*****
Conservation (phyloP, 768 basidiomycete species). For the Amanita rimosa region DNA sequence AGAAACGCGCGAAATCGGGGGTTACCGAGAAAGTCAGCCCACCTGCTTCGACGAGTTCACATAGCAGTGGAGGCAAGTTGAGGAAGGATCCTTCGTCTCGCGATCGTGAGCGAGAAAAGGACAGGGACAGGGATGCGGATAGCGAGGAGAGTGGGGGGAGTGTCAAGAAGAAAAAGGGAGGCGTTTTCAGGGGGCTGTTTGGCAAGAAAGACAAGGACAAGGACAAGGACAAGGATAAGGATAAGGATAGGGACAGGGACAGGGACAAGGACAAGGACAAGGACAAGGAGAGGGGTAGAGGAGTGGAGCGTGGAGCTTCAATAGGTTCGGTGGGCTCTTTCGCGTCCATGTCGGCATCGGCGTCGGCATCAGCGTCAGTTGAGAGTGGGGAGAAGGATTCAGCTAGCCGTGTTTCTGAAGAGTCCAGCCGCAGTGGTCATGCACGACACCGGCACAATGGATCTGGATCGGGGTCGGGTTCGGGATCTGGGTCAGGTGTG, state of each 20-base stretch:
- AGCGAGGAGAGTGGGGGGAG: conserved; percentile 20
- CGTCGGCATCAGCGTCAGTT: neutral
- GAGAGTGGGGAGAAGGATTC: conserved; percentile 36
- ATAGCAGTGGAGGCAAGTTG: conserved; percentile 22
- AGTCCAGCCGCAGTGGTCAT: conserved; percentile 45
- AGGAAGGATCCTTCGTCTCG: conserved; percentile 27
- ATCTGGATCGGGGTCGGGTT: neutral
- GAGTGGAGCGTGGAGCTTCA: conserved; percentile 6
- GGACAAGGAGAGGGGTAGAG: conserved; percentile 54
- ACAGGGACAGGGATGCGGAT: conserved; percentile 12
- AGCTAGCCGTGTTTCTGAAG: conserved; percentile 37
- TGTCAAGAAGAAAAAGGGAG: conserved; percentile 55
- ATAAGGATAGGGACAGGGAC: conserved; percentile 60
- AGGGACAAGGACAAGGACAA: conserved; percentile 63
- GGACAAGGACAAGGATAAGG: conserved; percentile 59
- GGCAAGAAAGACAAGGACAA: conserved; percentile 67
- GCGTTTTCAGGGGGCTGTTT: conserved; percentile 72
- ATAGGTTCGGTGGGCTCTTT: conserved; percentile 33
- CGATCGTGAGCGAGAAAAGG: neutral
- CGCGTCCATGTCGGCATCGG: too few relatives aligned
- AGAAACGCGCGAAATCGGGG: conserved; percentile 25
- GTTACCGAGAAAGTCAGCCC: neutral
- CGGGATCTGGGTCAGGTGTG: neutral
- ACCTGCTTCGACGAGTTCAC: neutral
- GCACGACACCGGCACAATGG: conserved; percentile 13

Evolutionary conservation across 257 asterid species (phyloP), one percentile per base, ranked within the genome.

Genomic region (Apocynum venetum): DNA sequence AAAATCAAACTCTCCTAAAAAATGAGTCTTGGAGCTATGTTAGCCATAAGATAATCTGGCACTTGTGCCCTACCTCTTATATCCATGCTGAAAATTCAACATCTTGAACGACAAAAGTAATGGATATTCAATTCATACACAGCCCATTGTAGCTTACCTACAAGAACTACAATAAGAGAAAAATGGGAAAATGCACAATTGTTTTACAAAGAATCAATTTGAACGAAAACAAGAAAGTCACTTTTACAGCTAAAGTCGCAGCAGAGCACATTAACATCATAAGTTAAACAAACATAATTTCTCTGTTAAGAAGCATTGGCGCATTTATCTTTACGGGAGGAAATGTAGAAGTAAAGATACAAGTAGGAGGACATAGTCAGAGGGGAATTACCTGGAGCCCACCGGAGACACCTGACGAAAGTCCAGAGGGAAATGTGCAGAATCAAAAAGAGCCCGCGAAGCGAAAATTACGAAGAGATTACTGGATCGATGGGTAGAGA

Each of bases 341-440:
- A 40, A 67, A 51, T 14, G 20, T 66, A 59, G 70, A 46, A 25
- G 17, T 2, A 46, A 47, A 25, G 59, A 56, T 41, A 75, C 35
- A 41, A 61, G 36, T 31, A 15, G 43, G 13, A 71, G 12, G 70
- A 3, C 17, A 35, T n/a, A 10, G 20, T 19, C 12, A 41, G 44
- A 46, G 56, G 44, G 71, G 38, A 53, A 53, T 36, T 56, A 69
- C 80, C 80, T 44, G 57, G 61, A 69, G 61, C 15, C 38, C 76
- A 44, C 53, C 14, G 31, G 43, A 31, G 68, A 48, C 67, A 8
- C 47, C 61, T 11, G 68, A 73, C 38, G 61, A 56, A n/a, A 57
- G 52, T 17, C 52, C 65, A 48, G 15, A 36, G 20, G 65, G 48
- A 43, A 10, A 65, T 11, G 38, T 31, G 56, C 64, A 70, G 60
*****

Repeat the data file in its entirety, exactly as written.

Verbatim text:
Conservation (phyloP, 768 basidiomycete species). For the Amanita rimosa region DNA sequence AGAAACGCGCGAAATCGGGGGTTACCGAGAAAGTCAGCCCACCTGCTTCGACGAGTTCACATAGCAGTGGAGGCAAGTTGAGGAAGGATCCTTCGTCTCGCGATCGTGAGCGAGAAAAGGACAGGGACAGGGATGCGGATAGCGAGGAGAGTGGGGGGAGTGTCAAGAAGAAAAAGGGAGGCGTTTTCAGGGGGCTGTTTGGCAAGAAAGACAAGGACAAGGACAAGGACAAGGATAAGGATAAGGATAGGGACAGGGACAGGGACAAGGACAAGGACAAGGACAAGGAGAGGGGTAGAGGAGTGGAGCGTGGAGCTTCAATAGGTTCGGTGGGCTCTTTCGCGTCCATGTCGGCATCGGCGTCGGCATCAGCGTCAGTTGAGAGTGGGGAGAAGGATTCAGCTAGCCGTGTTTCTGAAGAGTCCAGCCGCAGTGGTCATGCACGACACCGGCACAATGGATCTGGATCGGGGTCGGGTTCGGGATCTGGGTCAGGTGTG, state of each 20-base stretch:
- AGCGAGGAGAGTGGGGGGAG: conserved; percentile 20
- CGTCGGCATCAGCGTCAGTT: neutral
- GAGAGTGGGGAGAAGGATTC: conserved; percentile 36
- ATAGCAGTGGAGGCAAGTTG: conserved; percentile 22
- AGTCCAGCCGCAGTGGTCAT: conserved; percentile 45
- AGGAAGGATCCTTCGTCTCG: conserved; percentile 27
- ATCTGGATCGGGGTCGGGTT: neutral
- GAGTGGAGCGTGGAGCTTCA: conserved; percentile 6
- GGACAAGGAGAGGGGTAGAG: conserved; percentile 54
- ACAGGGACAGGGATGCGGAT: conserved; percentile 12
- AGCTAGCCGTGTTTCTGAAG: conserved; percentile 37
- TGTCAAGAAGAAAAAGGGAG: conserved; percentile 55
- ATAAGGATAGGGACAGGGAC: conserved; percentile 60
- AGGGACAAGGACAAGGACAA: conserved; percentile 63
- GGACAAGGACAAGGATAAGG: conserved; percentile 59
- GGCAAGAAAGACAAGGACAA: conserved; percentile 67
- GCGTTTTCAGGGGGCTGTTT: conserved; percentile 72
- ATAGGTTCGGTGGGCTCTTT: conserved; percentile 33
- CGATCGTGAGCGAGAAAAGG: neutral
- CGCGTCCATGTCGGCATCGG: too few relatives aligned
- AGAAACGCGCGAAATCGGGG: conserved; percentile 25
- GTTACCGAGAAAGTCAGCCC: neutral
- CGGGATCTGGGTCAGGTGTG: neutral
- ACCTGCTTCGACGAGTTCAC: neutral
- GCACGACACCGGCACAATGG: conserved; percentile 13

Evolutionary conservation across 257 asterid species (phyloP), one percentile per base, ranked within the genome.

Genomic region (Apocynum venetum): DNA sequence AAAATCAAACTCTCCTAAAAAATGAGTCTTGGAGCTATGTTAGCCATAAGATAATCTGGCACTTGTGCCCTACCTCTTATATCCATGCTGAAAATTCAACATCTTGAACGACAAAAGTAATGGATATTCAATTCATACACAGCCCATTGTAGCTTACCTACAAGAACTACAATAAGAGAAAAATGGGAAAATGCACAATTGTTTTACAAAGAATCAATTTGAACGAAAACAAGAAAGTCACTTTTACAGCTAAAGTCGCAGCAGAGCACATTAACATCATAAGTTAAACAAACATAATTTCTCTGTTAAGAAGCATTGGCGCATTTATCTTTACGGGAGGAAATGTAGAAGTAAAGATACAAGTAGGAGGACATAGTCAGAGGGGAATTACCTGGAGCCCACCGGAGACACCTGACGAAAGTCCAGAGGGAAATGTGCAGAATCAAAAAGAGCCCGCGAAGCGAAAATTACGAAGAGATTACTGGATCGATGGGTAGAGA

Each of bases 341-440:
- A 40, A 67, A 51, T 14, G 20, T 66, A 59, G 70, A 46, A 25
- G 17, T 2, A 46, A 47, A 25, G 59, A 56, T 41, A 75, C 35
- A 41, A 61, G 36, T 31, A 15, G 43, G 13, A 71, G 12, G 70
- A 3, C 17, A 35, T n/a, A 10, G 20, T 19, C 12, A 41, G 44
- A 46, G 56, G 44, G 71, G 38, A 53, A 53, T 36, T 56, A 69
- C 80, C 80, T 44, G 57, G 61, A 69, G 61, C 15, C 38, C 76
- A 44, C 53, C 14, G 31, G 43, A 31, G 68, A 48, C 67, A 8
- C 47, C 61, T 11, G 68, A 73, C 38, G 61, A 56, A n/a, A 57
- G 52, T 17, C 52, C 65, A 48, G 15, A 36, G 20, G 65, G 48
- A 43, A 10, A 65, T 11, G 38, T 31, G 56, C 64, A 70, G 60